But in a report submitted to Congress last month, the White House acknowledged that the effort to provide temporary protection to roughly 180,000 people escaping Ukraine and Afghanistan “required a significant reallocation of time and resources” and “hampered the program’s rebound.” Last week, the administration said it would offer a similar status for up to 24,000 Venezuelans looking to escape their broken country, even as many more who cross the border would be expelled under a pandemic-era rule put in place by former President Donald Trump.

The shift means people in desperate conditions in countries like Somalia, Eritrea and Myanmar are facing the prospect of even longer waits. More than 76,000 prospective refugees were in the system’s pipeline waiting to be cleared for travel as of this summer, according to State Department data obtained by The New York Times.

Mulugeta Gebresilasie, a case manager at a resettlement agency in Columbus, Ohio, said that refugees already in the United States have felt penalized as their loved ones languish in camps for displaced people.

“Suddenly, the resettlement agencies were focusing on Afghan people,” Gebresilasie said. “The African refugees told me: ‘They forgot about us. We have been waiting so many years.’”

The U.S. refugee system was designed to provide a legal pathway for displaced people to find protection in the United States. Applicants must be recommended by the United Nations, a U.S. Embassy or a nonprofit; undergo interviews with U.S. consular officers overseas; and gather documents that can be difficult or impossible to procure in failed states: birth certificates, marriage certificates, travel documents, school records. They also undergo extensive medical and security vetting.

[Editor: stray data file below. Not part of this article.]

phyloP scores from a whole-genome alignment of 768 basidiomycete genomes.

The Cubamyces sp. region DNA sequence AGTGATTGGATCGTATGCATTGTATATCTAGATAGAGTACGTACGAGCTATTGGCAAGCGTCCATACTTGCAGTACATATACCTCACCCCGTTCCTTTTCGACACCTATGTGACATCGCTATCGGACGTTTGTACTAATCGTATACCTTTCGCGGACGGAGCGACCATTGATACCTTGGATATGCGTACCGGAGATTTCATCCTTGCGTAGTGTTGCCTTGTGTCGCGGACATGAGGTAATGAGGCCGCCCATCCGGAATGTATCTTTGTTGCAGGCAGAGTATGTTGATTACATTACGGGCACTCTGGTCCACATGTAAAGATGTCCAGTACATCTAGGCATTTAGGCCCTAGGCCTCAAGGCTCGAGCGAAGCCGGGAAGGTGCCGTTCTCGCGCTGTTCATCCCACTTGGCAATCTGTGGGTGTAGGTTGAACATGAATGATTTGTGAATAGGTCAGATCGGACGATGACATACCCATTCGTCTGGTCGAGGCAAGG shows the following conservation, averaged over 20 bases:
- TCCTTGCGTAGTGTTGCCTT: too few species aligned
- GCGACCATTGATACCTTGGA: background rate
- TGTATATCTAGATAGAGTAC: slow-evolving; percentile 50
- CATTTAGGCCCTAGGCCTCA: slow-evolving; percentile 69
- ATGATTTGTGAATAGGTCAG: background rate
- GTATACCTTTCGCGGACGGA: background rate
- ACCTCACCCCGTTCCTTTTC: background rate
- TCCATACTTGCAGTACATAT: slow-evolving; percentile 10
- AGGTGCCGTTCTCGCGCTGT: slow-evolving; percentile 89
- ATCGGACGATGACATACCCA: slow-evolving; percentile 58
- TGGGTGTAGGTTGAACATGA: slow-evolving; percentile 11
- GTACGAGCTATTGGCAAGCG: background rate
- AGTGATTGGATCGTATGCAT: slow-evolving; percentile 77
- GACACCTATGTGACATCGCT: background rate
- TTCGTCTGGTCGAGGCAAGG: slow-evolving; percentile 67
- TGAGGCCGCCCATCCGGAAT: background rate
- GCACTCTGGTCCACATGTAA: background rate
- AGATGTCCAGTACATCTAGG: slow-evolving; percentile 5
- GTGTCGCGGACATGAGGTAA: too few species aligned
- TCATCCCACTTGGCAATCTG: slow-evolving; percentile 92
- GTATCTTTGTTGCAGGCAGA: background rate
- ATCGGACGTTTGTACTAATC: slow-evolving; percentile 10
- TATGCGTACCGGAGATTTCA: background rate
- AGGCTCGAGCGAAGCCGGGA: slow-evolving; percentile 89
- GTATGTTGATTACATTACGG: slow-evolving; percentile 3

Once they are resettled, the refugees can petition for their immediate relatives to join them in the United States by providing DNA or other evidence of their relationship. The relative would then be interviewed at an embassy by a U.S. official before being approved for travel.

But millions of people are being admitted into the United States outside the traditional refugee program, diverting resources from those who have been waiting for years.

Much attention has been paid to migrants crossing the border in record numbers, in part because of decisions by Republican-led states like Florida and Texas to send some of them to liberal bastions like Martha’s Vineyard as a way to provoke outrage.